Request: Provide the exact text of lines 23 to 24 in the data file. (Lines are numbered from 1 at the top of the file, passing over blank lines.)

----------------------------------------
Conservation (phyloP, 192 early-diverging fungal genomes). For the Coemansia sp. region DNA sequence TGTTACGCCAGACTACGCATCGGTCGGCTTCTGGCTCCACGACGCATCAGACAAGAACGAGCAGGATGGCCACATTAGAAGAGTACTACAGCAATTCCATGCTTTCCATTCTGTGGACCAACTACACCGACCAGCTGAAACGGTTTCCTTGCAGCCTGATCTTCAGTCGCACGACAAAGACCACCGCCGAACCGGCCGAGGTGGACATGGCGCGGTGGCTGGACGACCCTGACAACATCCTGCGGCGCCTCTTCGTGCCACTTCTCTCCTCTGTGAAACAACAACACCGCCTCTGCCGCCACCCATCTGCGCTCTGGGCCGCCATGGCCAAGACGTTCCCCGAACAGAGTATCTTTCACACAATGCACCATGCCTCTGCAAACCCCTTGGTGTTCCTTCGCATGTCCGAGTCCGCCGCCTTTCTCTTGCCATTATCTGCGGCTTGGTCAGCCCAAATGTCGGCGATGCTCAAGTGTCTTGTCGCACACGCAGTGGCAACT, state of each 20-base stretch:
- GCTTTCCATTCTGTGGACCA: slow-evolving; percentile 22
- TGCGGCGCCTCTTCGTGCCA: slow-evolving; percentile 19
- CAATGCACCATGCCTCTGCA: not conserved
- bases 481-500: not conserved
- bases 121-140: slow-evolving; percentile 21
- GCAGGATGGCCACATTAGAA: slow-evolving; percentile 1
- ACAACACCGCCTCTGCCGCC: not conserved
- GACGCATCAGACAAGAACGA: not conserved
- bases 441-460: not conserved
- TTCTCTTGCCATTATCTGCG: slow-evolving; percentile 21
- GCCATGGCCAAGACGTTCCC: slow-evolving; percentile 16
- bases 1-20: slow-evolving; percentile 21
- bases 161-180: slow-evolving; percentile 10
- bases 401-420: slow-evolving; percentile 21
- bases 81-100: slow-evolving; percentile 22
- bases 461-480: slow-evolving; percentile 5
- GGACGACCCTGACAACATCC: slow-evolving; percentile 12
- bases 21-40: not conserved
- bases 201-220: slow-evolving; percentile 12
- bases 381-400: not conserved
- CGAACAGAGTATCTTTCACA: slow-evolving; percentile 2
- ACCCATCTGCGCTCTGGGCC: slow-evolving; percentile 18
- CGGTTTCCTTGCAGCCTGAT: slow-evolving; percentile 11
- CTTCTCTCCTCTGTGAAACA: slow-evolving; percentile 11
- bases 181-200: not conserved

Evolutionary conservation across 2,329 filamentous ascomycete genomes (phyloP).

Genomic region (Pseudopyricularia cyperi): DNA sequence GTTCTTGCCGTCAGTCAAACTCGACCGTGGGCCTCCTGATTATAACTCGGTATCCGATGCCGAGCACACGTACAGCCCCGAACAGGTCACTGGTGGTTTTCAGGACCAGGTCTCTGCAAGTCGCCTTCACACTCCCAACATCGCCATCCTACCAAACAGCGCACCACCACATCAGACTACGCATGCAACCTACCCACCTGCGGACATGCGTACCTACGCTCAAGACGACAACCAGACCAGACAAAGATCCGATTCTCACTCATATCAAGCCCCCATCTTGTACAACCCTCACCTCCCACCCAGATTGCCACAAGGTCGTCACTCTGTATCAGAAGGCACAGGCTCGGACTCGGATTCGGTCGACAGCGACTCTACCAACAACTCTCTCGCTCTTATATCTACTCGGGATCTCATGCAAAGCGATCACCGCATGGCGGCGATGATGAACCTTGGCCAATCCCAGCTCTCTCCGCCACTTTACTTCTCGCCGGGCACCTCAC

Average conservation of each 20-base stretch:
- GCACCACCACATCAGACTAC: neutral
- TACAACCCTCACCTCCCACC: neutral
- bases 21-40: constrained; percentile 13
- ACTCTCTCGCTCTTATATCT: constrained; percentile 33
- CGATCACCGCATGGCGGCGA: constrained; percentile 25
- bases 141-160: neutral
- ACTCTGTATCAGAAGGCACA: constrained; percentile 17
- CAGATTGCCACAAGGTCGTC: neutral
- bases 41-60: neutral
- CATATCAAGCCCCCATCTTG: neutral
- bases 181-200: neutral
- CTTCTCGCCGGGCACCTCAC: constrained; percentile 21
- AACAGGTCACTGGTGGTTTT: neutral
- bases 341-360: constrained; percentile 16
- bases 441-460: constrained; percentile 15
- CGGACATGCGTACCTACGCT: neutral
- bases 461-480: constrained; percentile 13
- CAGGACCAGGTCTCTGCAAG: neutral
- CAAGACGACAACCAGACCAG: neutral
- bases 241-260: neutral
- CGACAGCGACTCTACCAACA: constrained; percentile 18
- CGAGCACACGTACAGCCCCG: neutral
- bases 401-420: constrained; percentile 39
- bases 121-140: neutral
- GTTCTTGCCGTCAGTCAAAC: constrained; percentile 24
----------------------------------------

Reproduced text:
- ACCCATCTGCGCTCTGGGCC: slow-evolving; percentile 18
- CGGTTTCCTTGCAGCCTGAT: slow-evolving; percentile 11